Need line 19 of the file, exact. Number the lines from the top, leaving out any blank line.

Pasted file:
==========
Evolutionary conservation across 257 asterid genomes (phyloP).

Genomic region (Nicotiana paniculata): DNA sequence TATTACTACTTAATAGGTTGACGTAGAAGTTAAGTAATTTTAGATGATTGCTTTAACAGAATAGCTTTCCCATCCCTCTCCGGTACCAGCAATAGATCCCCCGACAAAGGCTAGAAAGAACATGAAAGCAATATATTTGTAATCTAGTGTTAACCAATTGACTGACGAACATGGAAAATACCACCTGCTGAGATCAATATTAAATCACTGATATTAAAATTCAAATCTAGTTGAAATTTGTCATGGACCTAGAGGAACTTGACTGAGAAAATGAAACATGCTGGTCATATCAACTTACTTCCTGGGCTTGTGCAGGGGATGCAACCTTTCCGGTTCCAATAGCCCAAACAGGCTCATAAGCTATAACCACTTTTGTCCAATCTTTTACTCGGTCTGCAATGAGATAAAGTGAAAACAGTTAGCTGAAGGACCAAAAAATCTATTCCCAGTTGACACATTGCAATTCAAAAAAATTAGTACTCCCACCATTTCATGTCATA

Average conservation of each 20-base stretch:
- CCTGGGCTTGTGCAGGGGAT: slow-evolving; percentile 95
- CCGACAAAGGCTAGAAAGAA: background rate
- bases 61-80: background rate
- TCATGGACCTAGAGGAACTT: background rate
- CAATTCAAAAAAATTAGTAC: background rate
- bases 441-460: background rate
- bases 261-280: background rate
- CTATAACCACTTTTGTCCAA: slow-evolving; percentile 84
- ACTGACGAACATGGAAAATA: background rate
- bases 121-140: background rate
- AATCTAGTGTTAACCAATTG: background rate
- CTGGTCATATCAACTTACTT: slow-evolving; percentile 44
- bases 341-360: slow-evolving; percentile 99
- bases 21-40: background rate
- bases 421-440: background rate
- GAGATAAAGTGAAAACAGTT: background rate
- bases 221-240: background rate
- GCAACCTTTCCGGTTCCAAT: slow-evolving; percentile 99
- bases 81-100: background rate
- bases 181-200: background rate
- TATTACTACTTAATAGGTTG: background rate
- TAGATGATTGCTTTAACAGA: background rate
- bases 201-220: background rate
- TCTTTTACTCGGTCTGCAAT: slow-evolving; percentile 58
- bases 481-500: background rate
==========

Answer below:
- GAGATAAAGTGAAAACAGTT: background rate